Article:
Michael is doing a unique and, I think, groundbreaking keynote talk at the upcoming AME Virtual Conference. The session, which he invited me to moderate, is called "Striving together in a crisis: How improvement science can build resiliency in a crisis and perhaps even progress complex social issues." These crises include Covid-19, wildfires, and social injustice and unrest.
He will be incorporating videos by two physicians, Dr. Rita Ng and Dr. Carla Wicks and they will both be participating in the Q&A for this "conversation-style" keynote. Our podcast today is a preview of this session.
Michael and I also talk about how (and why) he got into healthcare and why the Toyota Kata methodology is so important to him.
My guest for Episode #387 of the podcast is Sán Paul Teeling, who joins us from Dublin, Ireland. He is the Programme Director for the Professional Certificate and Graduate Diploma in Lean Healthcare at UCD Health Systems. Seán Paul is also an Assistant Professor in Health Systems/Mater Lean Academy. He was previously Lean Manager at the Mater Misericordiae University Hospital Dublin. You can read his full bio here.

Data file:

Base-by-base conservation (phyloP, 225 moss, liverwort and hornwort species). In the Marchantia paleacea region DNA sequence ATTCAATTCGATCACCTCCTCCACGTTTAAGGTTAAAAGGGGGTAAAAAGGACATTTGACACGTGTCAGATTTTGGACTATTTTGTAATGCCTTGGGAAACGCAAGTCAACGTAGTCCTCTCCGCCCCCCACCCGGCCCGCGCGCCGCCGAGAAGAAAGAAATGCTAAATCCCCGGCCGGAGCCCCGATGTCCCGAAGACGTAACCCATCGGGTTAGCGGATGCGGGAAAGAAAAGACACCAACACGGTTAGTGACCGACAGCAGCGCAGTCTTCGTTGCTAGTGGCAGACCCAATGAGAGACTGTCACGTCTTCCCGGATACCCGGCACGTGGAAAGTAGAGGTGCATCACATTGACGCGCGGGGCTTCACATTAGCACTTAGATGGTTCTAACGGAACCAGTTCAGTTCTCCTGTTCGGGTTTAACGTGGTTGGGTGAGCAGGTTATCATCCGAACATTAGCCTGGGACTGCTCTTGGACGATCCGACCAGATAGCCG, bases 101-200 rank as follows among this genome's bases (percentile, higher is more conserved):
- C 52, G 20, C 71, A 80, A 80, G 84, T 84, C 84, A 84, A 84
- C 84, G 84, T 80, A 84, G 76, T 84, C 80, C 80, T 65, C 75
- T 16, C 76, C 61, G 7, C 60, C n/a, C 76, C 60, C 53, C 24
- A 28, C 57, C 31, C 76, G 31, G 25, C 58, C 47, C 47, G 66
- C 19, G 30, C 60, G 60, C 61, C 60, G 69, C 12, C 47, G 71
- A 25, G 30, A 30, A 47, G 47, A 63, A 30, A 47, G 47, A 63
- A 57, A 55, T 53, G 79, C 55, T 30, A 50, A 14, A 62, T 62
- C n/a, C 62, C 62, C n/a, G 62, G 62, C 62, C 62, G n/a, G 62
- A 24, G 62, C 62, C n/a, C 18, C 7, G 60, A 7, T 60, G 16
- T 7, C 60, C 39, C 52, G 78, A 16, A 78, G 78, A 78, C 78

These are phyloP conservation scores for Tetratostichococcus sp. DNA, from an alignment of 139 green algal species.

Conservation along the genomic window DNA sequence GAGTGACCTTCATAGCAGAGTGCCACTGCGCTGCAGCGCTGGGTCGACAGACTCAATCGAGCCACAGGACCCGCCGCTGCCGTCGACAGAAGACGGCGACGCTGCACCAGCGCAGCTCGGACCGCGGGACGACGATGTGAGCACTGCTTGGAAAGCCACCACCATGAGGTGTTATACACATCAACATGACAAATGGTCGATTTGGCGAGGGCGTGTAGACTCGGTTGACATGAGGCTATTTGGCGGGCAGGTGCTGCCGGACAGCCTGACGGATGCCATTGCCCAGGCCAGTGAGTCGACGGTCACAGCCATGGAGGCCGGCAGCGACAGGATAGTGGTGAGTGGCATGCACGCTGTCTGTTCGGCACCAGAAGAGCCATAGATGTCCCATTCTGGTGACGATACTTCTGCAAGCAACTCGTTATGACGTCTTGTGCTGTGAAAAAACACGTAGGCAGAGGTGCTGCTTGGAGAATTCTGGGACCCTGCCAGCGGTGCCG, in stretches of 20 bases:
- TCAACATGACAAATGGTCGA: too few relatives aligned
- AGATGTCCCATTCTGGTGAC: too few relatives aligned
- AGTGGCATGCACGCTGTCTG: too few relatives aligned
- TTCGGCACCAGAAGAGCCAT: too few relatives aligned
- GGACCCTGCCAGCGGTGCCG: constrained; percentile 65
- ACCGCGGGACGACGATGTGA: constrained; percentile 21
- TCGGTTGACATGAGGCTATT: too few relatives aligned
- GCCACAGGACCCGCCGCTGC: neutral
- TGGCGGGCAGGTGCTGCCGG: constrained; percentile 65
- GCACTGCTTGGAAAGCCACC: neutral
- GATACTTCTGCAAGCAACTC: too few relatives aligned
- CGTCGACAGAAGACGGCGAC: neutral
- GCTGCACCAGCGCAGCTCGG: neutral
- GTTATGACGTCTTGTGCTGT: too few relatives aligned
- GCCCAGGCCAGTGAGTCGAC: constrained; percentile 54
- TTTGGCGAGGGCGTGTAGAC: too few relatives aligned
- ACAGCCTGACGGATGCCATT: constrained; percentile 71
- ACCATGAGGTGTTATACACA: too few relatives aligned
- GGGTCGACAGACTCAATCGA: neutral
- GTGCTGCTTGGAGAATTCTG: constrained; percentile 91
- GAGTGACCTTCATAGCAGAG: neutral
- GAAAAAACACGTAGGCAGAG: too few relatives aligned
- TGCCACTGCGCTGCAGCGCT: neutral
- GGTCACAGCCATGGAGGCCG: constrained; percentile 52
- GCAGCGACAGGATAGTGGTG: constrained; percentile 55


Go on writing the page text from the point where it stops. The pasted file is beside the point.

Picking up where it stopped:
Seán Paul and I have collaborated a few times — I was invited to give a virtual lecture last year and I had the opportunity to visit the hospital and the Lean Academy last November, leading a workshop for a group there about continuous improvement and the methods from Measures of Success (yes, I had my “red bead game” kit with me).
Seán Paul also invited me to review articles and to contribute an editorial to a special supplement about Lean and Six Sigma in the journal International Journal for Quality in Health Care.
In the episode, we discuss the Irish health system and his experience practicing and teaching Lean. We also have the unique opportunity to chat with somebody who designed a Covid-19 clinic and then got treatment in that same clinic (thankfully, he has now recovered).
I hope you enjoy the conversation like I did.
I'm crossposting Episode #5 of my new podcast series "My Favorite Mistake."
My guest here is Billy Taylor, who was my guest on episodes #293 and 298 of this series, Lean Blog Interviews. Billy is a retired operations executive with Goodyear who now has his own consulting group.
In this episode, Billy talks about how he learned from mistakes related to not respecting standards -- when he was a kid and when he was a rising operations leader at Goodyear.
I know you'll enjoy this episode as a Lean practitioner and I think you'll like the whole "My Favorite Mistake" series on the theme of learning from mistakes.